Thick binders full of editorial calendars – “ed cals” to insiders – from various publications were once a mainstay of any PR pro’s toolkit. Even when I was getting my start in the industry nearly 10 years ago, the editorial calendar was a vital part of every client’s PR strategy.
Each fall, as soon as the apple cider started flowing (back in the simpler pre-PSL days), signaled the start ed cal season. I remember spending hours upon hours with the other account coordinators and executives calling dozens upon dozens of newsrooms, hunting down their editorial plans for the upcoming year. Once we got our hands on an editorial calendar, we’d sift through it highlighting potential opportunities for any of our clients – and into the binder it would go for future pitching.
This was time well spent, as it gave us insight into how we can tailor our pitches to meet various publications’ editorial needs. These were often easy “gets” for client coverage, but now they’ve become relics of the past.
The changing media landscape has made the editorial calendar irrelevant
Digital media has gutted traditional newsrooms. Between 2010 and 2016, full-time newsroom staff shrunk by 39 percent in the U.S. At the same time, reporters are expected to churn out more content to stand out in a highly competitive market.
The realities of today’s on-demand 24/7 news cycle has diminished the need for ed cals. The first one to the story often gets the eyeballs, so publications are increasingly prioritizing breaking news coverage over more long-term editorial planning. Those that still create annual ed cals (and there are a few – mostly in the financial services vertical) often include vague descriptions so as not to give their competitors a heads up, making story targeting increasingly challenging.
Lately, ed cals have been more of a tool for advertisers rather than editorial, but even that’s changing as brands increasingly rely on paid social media campaigns and highly targeted programmatic ads appealing to certain demographics and search interests.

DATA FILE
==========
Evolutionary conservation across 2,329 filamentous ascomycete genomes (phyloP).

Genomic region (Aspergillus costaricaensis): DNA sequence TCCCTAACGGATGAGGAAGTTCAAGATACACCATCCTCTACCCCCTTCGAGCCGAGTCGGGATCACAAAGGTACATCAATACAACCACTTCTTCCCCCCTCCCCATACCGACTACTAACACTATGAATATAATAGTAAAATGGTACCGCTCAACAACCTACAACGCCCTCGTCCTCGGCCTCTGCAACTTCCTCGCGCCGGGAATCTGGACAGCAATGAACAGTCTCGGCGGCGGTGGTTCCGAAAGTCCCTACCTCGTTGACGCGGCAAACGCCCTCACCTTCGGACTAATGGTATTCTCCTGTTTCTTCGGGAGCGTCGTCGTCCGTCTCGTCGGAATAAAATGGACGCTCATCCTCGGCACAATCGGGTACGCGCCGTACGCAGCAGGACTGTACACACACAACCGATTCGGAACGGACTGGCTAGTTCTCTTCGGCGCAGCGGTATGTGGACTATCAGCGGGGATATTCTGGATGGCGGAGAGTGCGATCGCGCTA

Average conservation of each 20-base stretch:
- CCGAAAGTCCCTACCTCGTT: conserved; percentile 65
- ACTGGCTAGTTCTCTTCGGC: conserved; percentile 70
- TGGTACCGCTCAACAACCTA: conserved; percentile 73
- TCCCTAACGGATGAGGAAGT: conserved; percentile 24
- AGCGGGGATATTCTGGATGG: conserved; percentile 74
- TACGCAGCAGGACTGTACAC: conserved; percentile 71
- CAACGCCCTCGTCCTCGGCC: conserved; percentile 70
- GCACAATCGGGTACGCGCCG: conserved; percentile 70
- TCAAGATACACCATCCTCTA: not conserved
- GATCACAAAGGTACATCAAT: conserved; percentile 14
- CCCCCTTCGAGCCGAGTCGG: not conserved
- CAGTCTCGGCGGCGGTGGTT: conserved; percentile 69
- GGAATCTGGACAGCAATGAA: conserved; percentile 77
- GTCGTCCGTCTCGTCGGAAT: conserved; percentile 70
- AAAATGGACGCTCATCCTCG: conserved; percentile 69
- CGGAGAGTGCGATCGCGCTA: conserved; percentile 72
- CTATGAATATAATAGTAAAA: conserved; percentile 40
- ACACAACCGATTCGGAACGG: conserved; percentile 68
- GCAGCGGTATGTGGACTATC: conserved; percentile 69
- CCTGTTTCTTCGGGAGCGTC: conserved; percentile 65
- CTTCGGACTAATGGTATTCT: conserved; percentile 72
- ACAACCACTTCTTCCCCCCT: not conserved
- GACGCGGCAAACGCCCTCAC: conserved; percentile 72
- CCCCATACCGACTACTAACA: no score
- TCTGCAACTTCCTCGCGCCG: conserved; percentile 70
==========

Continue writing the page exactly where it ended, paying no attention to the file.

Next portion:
Simply put: the time spent identifying editorial calendars, tracking them, and chasing editors to determine the stories angles they’re working on is simply not delivering the same ROI it used to.
The death of the editorial calendar and the re-birth of the relationship
So, why is the death of the ed cal a good thing?
The biggest benefit is that it gets us back to our roots: building relationships. This should already be at the core of everything good PR pros do, but our profession has gotten a bad rap in the past for blanket pitching reporters with irrelevant news (a BIG no-no). Without ed cals, we have no choice but to flex our creative muscles and develop strong relationships with reporters to find out what they’re working on and when, and show them how we can be a resource by connecting them with industry experts that can offer a fresh perspective on trending topics. This is a much more efficient use of time, as these can turn into longstanding relationships that will continue paying coverage dividends for clients.
There are tools out there, like Help A Reporter Out (free) and ProfNet (paid), that essentially function as short-term “ed cals” where reporters and freelancers alike can ask for sources. But, even these don’t beat the good, old-fashioned relationship. These don’t happen overnight, either. It can often take multiple touchpoints with a specific reporter to develop these relationships – the strength of which are dependent on how good of a resource you can prove yourself to be.
If all this sounds challenging and time-consuming, you’re right; it is! Send us a message to find out how we can help.